Aon: Tropical cyclones were the major drivers of catastrophe loss in 2018

Report says the last two years have been some of the costliest in terms of weather-related economic loss

Aon: Tropical cyclones were the major drivers of catastrophe loss in 2018

Catastrophe & Flood

By Lyle Adriano

A new report from Aon outlines that last year was another “active” one for global catastrophes, despite the lack of “mega” disaster events.

The report, entitled “Weather, Climate & Catastrophe Insight: 2018 Annual Report,” noted that 394 natural catastrophe events in 2018 generated economic losses of US$225 billion. Of that total, private sector and government-sponsored insurance programs covered US$90 billion, revealing a protection gap of about 60% – a record low since 2005.

Aon identified tropical cyclones as the biggest drivers of catastrophes last year. These storms included Hurricane Michael and Hurricane Florence (United States), Typhoon Jebi and Typhoon Trami (Japan), Typhoon Mangkhut (Philippines, Hong Kong, China), and Typhoon Rumbia (China). The effect of these storms is such that 2017 and 2018 resulted in the most expensive, back-to-back years on record for both economic losses due to weather-related events (US$653 billion) and for insured loses across all perils (US$237 billion).

“2018 was another active year for global natural disasters. While there was not a singular ‘mega’ catastrophe event, there were 42 billion-dollar events which aggregated to a slightly above-average year,” commented Aon Reinsurance Solutions CEO Andy Marcell.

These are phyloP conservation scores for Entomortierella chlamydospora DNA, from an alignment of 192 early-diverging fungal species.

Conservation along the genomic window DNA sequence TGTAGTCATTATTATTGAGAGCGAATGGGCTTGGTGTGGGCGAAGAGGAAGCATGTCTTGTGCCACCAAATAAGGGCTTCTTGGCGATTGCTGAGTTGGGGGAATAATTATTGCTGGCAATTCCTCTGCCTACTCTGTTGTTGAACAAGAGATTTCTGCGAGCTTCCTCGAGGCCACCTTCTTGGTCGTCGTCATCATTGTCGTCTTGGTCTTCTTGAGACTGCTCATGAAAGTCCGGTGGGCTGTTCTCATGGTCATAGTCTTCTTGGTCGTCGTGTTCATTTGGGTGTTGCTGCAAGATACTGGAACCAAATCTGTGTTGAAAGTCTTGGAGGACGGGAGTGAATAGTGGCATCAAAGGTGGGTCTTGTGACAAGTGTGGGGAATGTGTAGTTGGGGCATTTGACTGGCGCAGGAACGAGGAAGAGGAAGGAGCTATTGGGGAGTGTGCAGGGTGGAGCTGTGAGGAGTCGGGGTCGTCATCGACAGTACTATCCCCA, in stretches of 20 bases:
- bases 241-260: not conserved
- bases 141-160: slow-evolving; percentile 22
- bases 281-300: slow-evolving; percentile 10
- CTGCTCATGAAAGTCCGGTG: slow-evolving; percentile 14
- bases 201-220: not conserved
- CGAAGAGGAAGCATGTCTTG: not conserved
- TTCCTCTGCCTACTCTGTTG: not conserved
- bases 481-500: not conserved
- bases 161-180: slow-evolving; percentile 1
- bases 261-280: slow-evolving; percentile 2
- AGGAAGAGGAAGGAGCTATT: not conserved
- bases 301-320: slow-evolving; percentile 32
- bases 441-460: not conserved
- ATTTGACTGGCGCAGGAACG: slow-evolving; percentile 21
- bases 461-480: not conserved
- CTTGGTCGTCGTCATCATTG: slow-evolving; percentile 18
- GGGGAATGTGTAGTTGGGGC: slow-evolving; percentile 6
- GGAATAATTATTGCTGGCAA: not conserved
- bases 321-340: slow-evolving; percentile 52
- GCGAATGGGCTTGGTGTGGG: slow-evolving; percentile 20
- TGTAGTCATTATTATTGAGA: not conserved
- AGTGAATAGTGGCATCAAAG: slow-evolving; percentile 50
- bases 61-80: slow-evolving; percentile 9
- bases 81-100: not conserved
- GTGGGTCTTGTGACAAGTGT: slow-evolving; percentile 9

Marcell added that reinsurers have managed to keep up with the catastrophe losses in 2018, but believes the industry wants to focus more on prevention and mitigation rather than simply paying whenever a disaster occurs.

“The re/insurance industry continues to withstand the payouts backed up with US$595 billion of capital but focus on managing the cost of changing climate and weather events by helping to close the protection gap,” he explained.

“Among the takeaways from the events of 2018 was the recognition that catastrophe risk continues to evolve,” commented Aon Impact Forecasting director and meteorologist Steve Bowen. “The complex combination of socioeconomics, shifts in population and exposure into vulnerable locations, plus a changing climate contributing to more volatile weather patterns, is forcing new conversations to sufficiently handle the need for mitigation and resilience measures. Natural disasters are always going to occur. How well we prepare can and will play a key role in future event losses.”

Aon also noted in its report that 2018’s costliest insured loss event was the so-called Camp Fire in California, which led to US$12 billion in losses. The infamous blaze is now considered the state’s deadliest and most destructive fire on record.


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